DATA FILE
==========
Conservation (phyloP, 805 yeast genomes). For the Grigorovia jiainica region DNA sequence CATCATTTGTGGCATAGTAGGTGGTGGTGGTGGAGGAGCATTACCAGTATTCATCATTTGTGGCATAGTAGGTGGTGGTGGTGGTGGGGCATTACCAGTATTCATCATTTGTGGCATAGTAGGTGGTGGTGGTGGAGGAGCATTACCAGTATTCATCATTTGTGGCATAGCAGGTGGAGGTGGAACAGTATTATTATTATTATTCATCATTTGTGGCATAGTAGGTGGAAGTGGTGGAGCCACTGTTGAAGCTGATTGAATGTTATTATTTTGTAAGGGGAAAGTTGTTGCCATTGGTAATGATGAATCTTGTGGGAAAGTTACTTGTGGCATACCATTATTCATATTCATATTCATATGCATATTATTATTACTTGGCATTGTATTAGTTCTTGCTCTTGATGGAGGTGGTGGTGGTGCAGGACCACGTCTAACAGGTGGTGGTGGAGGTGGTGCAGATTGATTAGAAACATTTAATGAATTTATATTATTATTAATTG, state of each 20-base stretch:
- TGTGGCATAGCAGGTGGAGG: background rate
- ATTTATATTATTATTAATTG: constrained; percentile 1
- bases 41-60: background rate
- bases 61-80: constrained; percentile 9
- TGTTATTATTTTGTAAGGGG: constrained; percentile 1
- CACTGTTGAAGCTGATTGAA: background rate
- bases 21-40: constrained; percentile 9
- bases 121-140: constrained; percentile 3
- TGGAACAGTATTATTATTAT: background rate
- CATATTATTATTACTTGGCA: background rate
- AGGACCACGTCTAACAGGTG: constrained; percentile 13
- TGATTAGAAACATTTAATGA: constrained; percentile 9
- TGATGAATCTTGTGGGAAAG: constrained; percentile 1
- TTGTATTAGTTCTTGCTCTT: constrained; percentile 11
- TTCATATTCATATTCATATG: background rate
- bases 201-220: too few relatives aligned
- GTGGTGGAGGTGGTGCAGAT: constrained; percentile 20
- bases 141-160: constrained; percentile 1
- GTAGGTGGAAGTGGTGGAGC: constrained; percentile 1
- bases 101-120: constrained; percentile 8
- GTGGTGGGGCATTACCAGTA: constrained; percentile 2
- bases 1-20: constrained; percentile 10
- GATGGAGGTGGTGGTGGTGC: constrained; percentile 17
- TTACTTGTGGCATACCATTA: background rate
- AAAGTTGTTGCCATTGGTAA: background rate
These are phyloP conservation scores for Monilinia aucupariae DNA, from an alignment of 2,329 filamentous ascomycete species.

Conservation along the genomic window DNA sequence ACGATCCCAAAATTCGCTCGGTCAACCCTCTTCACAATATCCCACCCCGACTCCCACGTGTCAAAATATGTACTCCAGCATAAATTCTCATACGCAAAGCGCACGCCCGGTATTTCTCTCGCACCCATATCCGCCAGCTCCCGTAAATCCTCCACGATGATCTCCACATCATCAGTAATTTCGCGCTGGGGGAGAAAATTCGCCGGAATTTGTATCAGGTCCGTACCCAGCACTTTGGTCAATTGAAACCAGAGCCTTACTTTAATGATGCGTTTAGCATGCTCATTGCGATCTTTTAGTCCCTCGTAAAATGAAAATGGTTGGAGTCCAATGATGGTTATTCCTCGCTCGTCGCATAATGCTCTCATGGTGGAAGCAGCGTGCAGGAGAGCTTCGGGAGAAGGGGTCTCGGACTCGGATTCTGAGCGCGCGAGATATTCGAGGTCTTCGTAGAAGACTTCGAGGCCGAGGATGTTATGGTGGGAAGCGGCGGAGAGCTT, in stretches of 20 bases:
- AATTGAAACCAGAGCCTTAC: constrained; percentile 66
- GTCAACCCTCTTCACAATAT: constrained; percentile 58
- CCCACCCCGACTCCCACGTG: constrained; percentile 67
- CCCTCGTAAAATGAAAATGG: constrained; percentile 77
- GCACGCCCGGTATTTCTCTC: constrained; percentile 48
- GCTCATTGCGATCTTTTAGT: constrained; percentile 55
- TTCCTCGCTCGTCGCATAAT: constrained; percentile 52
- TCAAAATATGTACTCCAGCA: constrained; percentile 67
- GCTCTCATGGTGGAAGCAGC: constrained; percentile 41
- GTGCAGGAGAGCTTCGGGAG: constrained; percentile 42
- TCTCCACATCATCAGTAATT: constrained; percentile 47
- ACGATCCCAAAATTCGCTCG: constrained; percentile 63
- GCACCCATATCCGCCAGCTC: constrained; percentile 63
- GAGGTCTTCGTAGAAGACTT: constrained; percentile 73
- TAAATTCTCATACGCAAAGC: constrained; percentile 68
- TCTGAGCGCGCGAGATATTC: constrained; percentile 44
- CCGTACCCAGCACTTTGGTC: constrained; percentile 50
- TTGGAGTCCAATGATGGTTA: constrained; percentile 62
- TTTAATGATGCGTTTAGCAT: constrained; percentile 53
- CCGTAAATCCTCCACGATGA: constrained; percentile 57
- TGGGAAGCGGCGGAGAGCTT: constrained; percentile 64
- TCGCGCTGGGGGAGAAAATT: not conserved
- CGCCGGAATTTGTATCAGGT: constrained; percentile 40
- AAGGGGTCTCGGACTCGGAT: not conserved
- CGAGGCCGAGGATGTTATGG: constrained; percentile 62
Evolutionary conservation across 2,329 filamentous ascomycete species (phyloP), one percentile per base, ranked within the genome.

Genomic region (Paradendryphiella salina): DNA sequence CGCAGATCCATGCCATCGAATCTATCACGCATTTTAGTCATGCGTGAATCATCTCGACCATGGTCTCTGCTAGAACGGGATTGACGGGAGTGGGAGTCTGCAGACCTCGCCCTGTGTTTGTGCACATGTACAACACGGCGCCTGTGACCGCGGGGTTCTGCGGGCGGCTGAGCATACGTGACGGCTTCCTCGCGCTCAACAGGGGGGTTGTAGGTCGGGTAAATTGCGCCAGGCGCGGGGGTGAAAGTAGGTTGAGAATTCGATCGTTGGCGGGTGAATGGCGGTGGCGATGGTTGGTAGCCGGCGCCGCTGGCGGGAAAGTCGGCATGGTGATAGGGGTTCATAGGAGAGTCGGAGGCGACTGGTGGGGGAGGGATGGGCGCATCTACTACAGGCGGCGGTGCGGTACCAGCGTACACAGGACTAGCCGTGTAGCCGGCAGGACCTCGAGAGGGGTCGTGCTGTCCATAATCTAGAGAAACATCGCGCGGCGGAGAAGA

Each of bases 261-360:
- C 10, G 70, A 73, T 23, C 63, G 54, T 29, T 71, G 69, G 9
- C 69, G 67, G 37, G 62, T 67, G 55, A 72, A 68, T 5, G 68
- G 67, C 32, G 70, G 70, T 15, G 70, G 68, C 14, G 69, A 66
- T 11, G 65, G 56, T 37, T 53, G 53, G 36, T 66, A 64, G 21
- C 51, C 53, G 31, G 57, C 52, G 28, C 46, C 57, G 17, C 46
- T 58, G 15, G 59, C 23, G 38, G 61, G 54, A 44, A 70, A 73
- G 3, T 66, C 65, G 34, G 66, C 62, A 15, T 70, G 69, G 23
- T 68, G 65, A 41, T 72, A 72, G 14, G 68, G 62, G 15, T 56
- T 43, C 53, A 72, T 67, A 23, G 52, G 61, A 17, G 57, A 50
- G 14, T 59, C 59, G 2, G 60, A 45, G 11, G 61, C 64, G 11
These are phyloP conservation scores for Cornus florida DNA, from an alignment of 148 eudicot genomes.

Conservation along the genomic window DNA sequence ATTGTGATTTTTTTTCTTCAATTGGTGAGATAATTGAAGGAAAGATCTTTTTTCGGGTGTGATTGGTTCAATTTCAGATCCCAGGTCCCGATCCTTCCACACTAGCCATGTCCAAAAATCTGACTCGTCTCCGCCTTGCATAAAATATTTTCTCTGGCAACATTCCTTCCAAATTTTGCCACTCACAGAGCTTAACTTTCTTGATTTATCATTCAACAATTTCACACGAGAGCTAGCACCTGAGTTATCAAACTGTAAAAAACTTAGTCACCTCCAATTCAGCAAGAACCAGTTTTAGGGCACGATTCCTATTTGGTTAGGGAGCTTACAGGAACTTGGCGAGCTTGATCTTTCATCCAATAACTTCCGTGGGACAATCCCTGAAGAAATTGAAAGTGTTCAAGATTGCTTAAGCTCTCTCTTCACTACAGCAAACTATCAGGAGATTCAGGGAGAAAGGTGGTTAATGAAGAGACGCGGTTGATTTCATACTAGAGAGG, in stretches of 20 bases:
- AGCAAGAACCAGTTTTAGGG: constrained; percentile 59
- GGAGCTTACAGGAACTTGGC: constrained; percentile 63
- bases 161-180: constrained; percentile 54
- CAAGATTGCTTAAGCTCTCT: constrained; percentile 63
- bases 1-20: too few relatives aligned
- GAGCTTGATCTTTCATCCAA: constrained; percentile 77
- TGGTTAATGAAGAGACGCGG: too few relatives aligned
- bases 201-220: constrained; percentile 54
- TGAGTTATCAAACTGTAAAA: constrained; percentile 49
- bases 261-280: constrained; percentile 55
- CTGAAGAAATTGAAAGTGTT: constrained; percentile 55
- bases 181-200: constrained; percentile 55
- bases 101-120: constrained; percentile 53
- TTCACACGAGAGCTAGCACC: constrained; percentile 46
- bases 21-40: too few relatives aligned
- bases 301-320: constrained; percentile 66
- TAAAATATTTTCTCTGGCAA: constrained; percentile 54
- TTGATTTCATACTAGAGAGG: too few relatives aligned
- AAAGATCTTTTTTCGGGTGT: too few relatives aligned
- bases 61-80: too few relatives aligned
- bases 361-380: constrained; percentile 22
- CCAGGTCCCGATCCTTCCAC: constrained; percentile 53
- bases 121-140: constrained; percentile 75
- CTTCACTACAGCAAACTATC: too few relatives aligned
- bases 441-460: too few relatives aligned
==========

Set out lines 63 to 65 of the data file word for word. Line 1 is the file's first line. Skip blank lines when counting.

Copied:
- G 3, T 66, C 65, G 34, G 66, C 62, A 15, T 70, G 69, G 23
- T 68, G 65, A 41, T 72, A 72, G 14, G 68, G 62, G 15, T 56
- T 43, C 53, A 72, T 67, A 23, G 52, G 61, A 17, G 57, A 50